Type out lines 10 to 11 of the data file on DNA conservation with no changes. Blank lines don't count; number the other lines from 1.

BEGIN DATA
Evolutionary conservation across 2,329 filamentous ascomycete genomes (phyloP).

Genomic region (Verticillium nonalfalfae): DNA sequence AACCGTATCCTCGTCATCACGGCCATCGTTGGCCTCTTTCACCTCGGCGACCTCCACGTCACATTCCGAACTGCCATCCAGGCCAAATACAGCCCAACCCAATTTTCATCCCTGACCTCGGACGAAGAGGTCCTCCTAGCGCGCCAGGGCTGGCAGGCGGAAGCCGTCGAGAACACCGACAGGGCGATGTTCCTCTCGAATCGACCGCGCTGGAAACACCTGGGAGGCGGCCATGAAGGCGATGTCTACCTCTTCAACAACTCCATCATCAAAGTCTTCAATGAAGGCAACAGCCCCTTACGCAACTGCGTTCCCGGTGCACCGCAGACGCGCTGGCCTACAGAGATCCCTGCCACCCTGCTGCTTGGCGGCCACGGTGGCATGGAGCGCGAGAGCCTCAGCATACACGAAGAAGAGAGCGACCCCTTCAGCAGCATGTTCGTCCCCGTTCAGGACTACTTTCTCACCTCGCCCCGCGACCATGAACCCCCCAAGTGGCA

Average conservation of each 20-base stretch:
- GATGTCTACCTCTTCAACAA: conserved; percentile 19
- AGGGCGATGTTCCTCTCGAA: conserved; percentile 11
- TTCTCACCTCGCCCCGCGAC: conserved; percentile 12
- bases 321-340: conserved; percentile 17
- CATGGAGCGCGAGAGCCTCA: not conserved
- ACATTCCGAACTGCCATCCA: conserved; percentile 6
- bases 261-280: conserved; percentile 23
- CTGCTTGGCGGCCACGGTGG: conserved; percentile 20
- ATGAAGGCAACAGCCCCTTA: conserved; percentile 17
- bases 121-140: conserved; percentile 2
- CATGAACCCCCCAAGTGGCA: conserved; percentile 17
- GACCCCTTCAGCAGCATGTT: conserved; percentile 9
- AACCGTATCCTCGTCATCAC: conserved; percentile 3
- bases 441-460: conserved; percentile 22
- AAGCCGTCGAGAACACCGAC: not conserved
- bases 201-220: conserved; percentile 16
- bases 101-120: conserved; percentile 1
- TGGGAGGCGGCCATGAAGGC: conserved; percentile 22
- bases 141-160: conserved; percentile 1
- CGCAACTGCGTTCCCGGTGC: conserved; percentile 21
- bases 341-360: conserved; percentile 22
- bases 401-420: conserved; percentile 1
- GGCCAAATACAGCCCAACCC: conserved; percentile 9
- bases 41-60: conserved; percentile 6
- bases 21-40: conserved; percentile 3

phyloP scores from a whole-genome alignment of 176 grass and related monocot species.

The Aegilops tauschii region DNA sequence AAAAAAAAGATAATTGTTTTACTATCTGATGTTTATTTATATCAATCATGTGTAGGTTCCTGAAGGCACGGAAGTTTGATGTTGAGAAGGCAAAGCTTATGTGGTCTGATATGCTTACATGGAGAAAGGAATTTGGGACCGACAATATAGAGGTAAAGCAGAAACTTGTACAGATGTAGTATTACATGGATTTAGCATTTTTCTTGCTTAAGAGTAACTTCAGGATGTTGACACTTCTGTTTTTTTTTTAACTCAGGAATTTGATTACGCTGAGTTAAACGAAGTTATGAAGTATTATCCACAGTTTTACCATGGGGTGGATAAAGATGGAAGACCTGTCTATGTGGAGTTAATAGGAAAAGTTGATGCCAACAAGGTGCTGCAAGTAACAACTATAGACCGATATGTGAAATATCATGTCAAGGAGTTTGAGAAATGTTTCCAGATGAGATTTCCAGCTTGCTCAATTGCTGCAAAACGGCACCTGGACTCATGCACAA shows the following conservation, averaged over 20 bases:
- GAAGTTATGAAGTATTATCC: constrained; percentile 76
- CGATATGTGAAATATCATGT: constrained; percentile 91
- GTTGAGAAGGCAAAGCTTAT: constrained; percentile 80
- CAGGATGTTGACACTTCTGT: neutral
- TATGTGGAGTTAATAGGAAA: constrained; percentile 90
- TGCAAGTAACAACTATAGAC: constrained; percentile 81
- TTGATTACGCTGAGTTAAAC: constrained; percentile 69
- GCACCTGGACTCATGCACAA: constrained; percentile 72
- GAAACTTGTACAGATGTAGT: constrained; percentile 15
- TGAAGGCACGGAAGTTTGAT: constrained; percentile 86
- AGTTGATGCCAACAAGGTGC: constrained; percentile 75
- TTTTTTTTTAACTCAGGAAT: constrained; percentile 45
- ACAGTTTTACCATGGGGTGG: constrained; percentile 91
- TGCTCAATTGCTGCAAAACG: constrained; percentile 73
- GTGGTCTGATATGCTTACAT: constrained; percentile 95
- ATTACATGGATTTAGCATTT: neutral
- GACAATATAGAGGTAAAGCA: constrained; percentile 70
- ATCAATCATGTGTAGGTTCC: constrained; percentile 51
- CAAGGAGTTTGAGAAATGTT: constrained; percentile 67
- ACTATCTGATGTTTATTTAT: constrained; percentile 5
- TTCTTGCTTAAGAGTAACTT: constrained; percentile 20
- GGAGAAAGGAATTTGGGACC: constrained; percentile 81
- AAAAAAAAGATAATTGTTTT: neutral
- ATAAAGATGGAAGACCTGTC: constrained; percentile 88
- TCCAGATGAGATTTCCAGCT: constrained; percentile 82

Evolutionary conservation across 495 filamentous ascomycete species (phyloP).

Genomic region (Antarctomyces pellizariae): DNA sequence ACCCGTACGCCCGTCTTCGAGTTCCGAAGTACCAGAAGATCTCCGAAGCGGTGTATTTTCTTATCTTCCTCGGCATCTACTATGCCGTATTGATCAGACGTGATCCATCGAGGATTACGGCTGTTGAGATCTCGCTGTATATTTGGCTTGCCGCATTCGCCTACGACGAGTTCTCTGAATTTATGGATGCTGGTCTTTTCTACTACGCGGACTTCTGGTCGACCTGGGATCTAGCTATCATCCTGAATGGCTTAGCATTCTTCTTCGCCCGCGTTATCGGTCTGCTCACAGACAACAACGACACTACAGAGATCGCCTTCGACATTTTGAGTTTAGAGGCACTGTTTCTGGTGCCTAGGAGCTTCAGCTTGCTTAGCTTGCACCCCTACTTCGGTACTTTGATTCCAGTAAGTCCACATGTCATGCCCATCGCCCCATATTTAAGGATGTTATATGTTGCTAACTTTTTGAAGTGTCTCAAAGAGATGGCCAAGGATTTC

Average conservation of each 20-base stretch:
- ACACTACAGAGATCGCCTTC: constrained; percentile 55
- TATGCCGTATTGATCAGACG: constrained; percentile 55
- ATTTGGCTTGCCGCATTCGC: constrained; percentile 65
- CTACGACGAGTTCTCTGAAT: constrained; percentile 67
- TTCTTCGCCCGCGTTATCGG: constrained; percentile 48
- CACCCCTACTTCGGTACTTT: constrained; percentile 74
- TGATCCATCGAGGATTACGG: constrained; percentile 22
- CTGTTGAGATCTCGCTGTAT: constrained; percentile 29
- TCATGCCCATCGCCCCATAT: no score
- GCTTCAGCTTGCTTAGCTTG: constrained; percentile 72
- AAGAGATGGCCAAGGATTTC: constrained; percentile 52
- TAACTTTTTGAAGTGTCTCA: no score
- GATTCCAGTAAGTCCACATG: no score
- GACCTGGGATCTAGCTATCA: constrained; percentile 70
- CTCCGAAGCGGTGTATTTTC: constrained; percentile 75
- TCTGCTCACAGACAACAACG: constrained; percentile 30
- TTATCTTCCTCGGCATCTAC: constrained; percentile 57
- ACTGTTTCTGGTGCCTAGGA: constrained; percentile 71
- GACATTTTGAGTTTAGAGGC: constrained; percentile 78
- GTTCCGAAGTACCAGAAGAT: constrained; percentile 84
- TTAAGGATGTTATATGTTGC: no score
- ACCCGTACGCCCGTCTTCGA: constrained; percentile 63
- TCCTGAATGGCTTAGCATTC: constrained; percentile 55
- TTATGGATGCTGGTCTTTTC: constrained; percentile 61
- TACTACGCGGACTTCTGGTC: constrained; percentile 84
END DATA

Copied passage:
- bases 261-280: conserved; percentile 23
- CTGCTTGGCGGCCACGGTGG: conserved; percentile 20